Typically, children with sensory processing disorders find it challenging to socialize and play with others, and can often be overwhelmed by sensory inputs such as loud noises. Sensory play equipment is designed specifically for these needs, providing the opportunity to play while still feeling engaged in the playground experience. Miracle Recreation has play panels that are great for sensory play, as they allow these children to explore the fun of the playground on their own – this can provide a soothing play experience for them when they get overwhelmed. The Sensory Tunnel is a sheltered space for sensory development on the playground. It’s cozy environment is perfect for some alone time for overstimulated kids or a quiet place to socialize with a friend. The slides of the Sensory Tunnel include six interactive, manipulative Play Panels that encourage sensory development, problem solving, and cooperation through tactile, proprioceptive, and vestibular input. The tunnel is open at both ends, allowing children to move through without obstruction and provides visual access for easy supervision.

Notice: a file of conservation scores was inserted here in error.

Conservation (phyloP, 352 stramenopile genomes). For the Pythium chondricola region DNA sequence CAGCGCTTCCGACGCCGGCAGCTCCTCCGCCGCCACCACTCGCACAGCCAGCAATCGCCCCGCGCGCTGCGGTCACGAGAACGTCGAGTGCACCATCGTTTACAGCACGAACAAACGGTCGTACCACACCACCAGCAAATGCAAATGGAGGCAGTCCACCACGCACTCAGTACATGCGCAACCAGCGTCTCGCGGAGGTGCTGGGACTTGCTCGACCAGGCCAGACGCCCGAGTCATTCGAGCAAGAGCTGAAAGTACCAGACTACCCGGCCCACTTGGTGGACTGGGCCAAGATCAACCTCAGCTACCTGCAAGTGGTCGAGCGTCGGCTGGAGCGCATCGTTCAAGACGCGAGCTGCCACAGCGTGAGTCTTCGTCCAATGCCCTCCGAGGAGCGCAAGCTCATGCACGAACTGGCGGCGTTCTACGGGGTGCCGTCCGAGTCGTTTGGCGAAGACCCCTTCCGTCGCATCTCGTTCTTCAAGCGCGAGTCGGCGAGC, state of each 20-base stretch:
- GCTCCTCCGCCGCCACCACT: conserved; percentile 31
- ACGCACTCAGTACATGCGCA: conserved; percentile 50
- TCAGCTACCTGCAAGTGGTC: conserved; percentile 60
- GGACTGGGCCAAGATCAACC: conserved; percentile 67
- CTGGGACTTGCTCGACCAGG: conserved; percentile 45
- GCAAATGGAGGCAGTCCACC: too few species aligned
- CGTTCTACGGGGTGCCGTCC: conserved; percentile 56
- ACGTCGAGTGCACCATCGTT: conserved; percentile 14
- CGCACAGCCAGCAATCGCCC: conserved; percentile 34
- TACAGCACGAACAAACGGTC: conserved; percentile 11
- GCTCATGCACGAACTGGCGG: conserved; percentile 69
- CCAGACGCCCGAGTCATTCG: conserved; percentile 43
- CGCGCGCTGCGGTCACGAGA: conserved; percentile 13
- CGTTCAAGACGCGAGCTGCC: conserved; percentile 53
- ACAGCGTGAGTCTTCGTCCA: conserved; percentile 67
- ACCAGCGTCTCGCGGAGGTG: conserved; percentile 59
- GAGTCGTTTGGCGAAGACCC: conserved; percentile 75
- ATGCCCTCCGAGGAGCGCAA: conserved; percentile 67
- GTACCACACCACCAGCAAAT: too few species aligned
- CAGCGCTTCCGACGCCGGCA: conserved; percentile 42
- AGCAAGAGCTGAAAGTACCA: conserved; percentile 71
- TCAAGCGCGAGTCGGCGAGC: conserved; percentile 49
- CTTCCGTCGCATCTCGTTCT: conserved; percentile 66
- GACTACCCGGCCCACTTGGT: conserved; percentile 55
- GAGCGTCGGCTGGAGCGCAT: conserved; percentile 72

Miracle Recreation’s sensory playground equipment is designed with the help of Dr. Zoe Mailloux, a pediatric occupational therapist who is highly respected for her knowledge on the importance of play for children, including those on the autism spectrum. Dr. Mailloux helps Miracle design inclusive playgrounds that are exciting and challenging for every child.
Stimulation Through Vestibular Activities
Stimulation through vestibular activities help to develop proper reflexes and can even help to balance a child’s temperament. Play environments should have a variety of moving components that provide different ranges of motion. For example, swings, spinners, and rocking components will each stimulate the vestibular sense in a different way.